SAND oh no! As the bikes wiggled and squirmed around under us, every bikers worst nightmare and for us it was one of the first experiences. Soon enough we started to get the hang of it and despite a couple of close calls neither of us came off. Later we both revealed the “oh crap is it going to be like this the whole way” moment we had in the safety of our helmets. The further we got the firmer the ground became.
Eventually we arrived at the border to cross into Queensland and unlike most Aussie border crossings this one is on the Wild Dog Fence so you have to get off and open the gate, which was quite a unique experience and gave the sense of crossing a border somewhere in Africa.
Our accommodation for the night was the Royal Mail Hotel in Hungerford. Not quite the Hilton but a great Outback Australian Pub, with fantastic company to have a good yarn.
Day 5 saw us fueling up and heading back out on the dirt to continue our exploring into Currawinya National Park, we stopped into checkout the remains of Caiwarro Homestead. After turning back into the blacktop we passed through Eulo, Cunnamulla and finished up the day just on dark in a free campsite in Bollon.
Days 6-8 – To the sea
Day 6 We crawled out of our tents to another awesome day. After a leisurely breakfast at a local cafe we kicked the bikes into life and turned East for a day of putting on some kms pushing our way through to St George and then turning south and back into NSW, eventually ending the day at a motel in Inverell.
On Day 7 the terrain started to turn from red to yellow then eventually turned green. We followed the Thunderbolt Way (named after an infamous bushranger) then onto the legendary (in motorcycling circles anyway) Oxley Highway. The Oxley did not disappoint its sweeping bends and hill climbs through subtropical forest a pleasure to ride. The Oxley led us into the now foreign bustling center of Port Macquarie.
Turning South. We had to make time to explore the town and beaches before heading south. On a friends recommendation we rode up to the top of North Brother, a 487m mountain with commanding views of the area.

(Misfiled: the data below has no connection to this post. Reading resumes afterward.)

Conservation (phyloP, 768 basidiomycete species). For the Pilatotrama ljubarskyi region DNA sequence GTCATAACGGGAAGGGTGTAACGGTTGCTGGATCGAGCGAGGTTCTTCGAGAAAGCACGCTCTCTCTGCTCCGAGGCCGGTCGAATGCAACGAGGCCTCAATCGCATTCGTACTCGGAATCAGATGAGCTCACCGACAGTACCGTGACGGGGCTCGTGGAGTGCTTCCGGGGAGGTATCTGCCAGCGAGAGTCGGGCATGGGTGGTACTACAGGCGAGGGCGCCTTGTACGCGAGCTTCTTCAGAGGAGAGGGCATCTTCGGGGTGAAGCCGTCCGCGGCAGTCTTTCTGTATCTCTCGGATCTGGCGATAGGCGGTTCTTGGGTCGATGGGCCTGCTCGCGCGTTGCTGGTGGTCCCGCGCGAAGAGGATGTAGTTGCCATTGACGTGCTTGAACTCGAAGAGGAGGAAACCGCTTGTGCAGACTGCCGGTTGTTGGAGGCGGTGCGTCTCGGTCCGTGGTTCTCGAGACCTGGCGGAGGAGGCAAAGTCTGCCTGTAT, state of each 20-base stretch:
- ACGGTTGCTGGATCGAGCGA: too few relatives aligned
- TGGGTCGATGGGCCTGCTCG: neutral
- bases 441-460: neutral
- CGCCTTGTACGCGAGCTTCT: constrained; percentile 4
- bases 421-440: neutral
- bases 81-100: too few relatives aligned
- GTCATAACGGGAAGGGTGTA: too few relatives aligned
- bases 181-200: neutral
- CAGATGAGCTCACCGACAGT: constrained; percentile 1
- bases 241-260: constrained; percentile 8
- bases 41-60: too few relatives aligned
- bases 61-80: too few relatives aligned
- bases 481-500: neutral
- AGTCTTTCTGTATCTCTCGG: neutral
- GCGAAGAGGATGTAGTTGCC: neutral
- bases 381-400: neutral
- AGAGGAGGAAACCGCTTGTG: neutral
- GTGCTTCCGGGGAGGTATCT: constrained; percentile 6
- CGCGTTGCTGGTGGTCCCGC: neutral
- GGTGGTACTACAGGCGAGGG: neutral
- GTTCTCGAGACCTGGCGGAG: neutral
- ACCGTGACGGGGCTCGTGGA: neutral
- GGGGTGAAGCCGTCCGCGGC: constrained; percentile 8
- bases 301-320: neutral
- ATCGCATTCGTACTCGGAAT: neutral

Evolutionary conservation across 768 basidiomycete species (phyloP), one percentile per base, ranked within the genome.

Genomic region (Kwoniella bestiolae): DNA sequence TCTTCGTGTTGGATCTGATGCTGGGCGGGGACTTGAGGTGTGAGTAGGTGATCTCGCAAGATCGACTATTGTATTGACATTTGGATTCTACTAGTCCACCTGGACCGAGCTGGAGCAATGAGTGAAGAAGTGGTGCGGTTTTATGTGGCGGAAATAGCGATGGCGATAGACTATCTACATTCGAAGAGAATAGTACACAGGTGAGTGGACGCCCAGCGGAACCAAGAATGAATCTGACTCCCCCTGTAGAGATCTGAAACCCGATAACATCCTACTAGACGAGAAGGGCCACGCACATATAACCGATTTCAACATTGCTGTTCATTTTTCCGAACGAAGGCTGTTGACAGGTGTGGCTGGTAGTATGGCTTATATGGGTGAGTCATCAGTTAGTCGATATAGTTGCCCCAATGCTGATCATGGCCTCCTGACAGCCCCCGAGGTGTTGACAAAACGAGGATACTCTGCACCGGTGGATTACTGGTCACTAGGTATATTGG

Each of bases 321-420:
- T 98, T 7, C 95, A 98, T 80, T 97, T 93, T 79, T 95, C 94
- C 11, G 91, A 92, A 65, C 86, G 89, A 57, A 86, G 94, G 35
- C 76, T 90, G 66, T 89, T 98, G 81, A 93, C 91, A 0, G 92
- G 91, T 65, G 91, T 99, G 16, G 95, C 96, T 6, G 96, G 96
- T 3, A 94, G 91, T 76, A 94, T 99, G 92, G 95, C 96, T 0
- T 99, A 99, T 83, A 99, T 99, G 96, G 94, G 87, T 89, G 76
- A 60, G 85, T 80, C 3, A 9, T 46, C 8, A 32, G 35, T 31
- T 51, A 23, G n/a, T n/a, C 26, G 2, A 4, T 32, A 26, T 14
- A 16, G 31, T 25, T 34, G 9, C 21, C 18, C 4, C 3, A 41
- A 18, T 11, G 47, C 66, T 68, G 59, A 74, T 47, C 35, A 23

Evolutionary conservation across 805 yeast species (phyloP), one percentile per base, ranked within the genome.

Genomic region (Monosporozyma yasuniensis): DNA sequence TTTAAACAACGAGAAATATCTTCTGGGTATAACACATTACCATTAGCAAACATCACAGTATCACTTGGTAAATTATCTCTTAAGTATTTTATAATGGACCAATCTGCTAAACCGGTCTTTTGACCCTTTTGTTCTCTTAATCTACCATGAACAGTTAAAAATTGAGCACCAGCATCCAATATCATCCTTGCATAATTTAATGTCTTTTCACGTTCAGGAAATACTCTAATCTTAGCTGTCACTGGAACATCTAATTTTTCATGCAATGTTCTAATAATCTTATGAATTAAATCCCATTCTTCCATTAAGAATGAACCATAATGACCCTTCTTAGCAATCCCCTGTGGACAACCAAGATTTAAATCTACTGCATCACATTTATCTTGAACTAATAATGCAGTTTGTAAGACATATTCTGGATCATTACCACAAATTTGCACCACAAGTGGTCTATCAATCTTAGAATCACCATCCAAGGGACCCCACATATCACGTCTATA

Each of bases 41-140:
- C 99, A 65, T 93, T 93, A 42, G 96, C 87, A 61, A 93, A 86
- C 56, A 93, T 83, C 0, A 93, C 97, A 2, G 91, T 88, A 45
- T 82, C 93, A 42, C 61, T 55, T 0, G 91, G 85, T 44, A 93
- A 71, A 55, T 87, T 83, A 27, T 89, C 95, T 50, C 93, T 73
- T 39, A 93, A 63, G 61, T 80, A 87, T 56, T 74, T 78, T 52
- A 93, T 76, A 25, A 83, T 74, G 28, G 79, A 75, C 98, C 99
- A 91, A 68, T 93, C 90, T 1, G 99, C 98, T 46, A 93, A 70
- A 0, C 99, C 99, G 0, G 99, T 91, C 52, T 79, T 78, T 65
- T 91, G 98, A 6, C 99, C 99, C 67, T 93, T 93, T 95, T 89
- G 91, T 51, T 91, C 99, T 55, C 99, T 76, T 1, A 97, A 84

Hitting the highway we made reasonably good time pushing towards Newcastle, unfortunately we arrived in the dark and peak hour traffic. We arrived at our accommodation after an hour of trying to navigate in the dark busy streets, fending off the advances of stressed drivers on a mission to get quickly home from work, this was the scariest part of the trip.
Day 9 – Home Straight.
The last day. It is raining we got so close to a dry trip. We rugged up, waterproofed up and carefully got out on the road, fortunately most of the morning traffic had dissipated. Trying to avoid the highways as much as we could we turned off towards Mangrove Mountain and around the Hawkesbury River to Wiseman’s Ferry. Dad couldn’t get over the ferries being free and part of the roading system, they are pretty cool. An hour later we pulled into my street and driveway to finish our 3000km journey.
Motorcycles are such a different way to see the world, you are immersed in it, you feel the cold, the heat, breathe in the smells both good and bad. People come up to you to have a chat where normally in a car they wouldn’t.
For me motorcycling is the best way to truly experience a place and I was lucky enough to experience this place with my Dad. I look forward to our next trip together.